Would the Conservative party have violated C-51? Maybe(?)

A Facebook post and the debatable language of C-51

<p>Canada&#8217;s Veterans Affairs Minister Steven Blaney speaks during Question Period in the House of Commons on Parliament Hill in Ottawa May 1, 2012. Chris Wattie/Reuters</p>

Canada’s Veterans Affairs Minister Steven Blaney speaks during Question Period in the House of Commons on Parliament Hill in Ottawa May 1, 2012. Chris Wattie/Reuters


Last week, the Conservative party posted an image and excerpt from Al-Shabaab’s threat against West Edmonton Mall, the party apparently hoping to solicit support for C-51, the Anti-Terrorism Act. Press Progress, the media wing of the Broadbent Institute, subsequently wondered if this would have amounted to a transgression against C-51.

The answer to that question is . . . debatable. And that ambiguity might be the problem.

There is a separate conversation to be had about the wisdom, tastefulness and appropriateness of the party’s post. Setting that aside for the moment, the hypothetical legality of the post depends on a reading of a new offence that would be established by C-51. Here is the relevant clause from part 3 of the bill:

16. The Act is amended by adding the following after section 83.22:

83.221 (1) Every person who, by communicating statements, knowingly advocates or promotes the commission of terrorism offences in general—other than an offence under this section—while knowing that any of those offences will be committed or being reckless as to whether any of those offences may be committed, as a result of such communication, is guilty of an indictable offence and is liable to imprisonment for a term of not more than five years.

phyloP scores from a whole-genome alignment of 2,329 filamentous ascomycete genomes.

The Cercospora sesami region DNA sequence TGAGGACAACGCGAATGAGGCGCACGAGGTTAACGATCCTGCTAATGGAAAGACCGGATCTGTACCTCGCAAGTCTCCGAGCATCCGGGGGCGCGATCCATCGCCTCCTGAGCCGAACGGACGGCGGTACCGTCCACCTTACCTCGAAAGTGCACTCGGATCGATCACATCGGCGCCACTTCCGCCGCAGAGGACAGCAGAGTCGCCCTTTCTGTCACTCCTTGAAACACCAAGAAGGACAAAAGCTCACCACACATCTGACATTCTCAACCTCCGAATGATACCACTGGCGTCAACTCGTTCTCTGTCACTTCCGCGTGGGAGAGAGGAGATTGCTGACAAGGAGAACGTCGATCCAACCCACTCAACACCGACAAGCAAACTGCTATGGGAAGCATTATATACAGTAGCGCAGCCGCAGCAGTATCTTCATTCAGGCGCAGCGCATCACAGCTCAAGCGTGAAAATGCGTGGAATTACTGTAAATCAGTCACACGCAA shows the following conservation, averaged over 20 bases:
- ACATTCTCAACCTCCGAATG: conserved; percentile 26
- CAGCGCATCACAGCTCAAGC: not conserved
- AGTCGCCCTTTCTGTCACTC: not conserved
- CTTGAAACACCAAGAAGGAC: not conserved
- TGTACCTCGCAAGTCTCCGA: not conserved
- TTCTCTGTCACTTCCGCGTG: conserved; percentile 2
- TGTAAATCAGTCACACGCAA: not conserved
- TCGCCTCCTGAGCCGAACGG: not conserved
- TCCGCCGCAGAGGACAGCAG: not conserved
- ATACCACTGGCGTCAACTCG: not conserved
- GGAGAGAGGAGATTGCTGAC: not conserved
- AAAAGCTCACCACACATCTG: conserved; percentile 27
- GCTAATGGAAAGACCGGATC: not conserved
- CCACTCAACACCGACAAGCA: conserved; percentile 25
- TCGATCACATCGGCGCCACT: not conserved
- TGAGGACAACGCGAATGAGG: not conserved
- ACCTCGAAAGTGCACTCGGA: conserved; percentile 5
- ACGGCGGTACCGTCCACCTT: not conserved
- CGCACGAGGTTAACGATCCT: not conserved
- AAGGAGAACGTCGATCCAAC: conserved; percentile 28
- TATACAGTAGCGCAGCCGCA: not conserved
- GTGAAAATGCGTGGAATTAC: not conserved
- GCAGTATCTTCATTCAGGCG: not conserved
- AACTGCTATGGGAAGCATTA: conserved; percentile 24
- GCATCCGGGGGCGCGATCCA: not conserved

So would the act of relaying the text of a threat qualify as an offence by the letter of this law?

I asked law professors Craig Forcese and Kent Roach, who have written extensively about C-51, for their analysis of this particular point.

Here is Forcese:

Well, the offence requires intent to promote and advocate the commission of the offence, so I would doubt it reaches simple distribution of images, with accompanying commentary condemning the images. (Although I would think the images/videos themselves could be terrorist propaganda and so subject to deletion orders, and seizure by CBSA, whether embedded in someone else’s fundraising letter or not).

But the overarching point is this: The offence is so unartfully ambigious . . . it invites slippery slopes. And that is precisely how it contributes to speech chill. In the final analysis, a court confronted with the sort of slippery-slope scenario this kind of example paints would likely construe the offence more narrowly than its possible outer reach. But of course, someone would need to be dragged into court on charges before that happened. It is for that very reason, in our proposed amendments, posted yesterday, we call the offence overbroad and unnecessary in relation to actual real or threatened terrorist violence. We see no reason for the offence, given that terrorist speech tied to violence is already prohibited. And at any rate, the absence of “purpose” language (tying the culpable speech to an actual terrorist purpose) and the absence of any of the public interest defences that exist, e.g., for hate crimes, makes the new crime an absolutely blunt and invasive instrument. Do I think the Tories will be prosecuted for their fundraising letter? No. Do I think their law will be counterproductive, measured on both a security and liberties basis? Yes.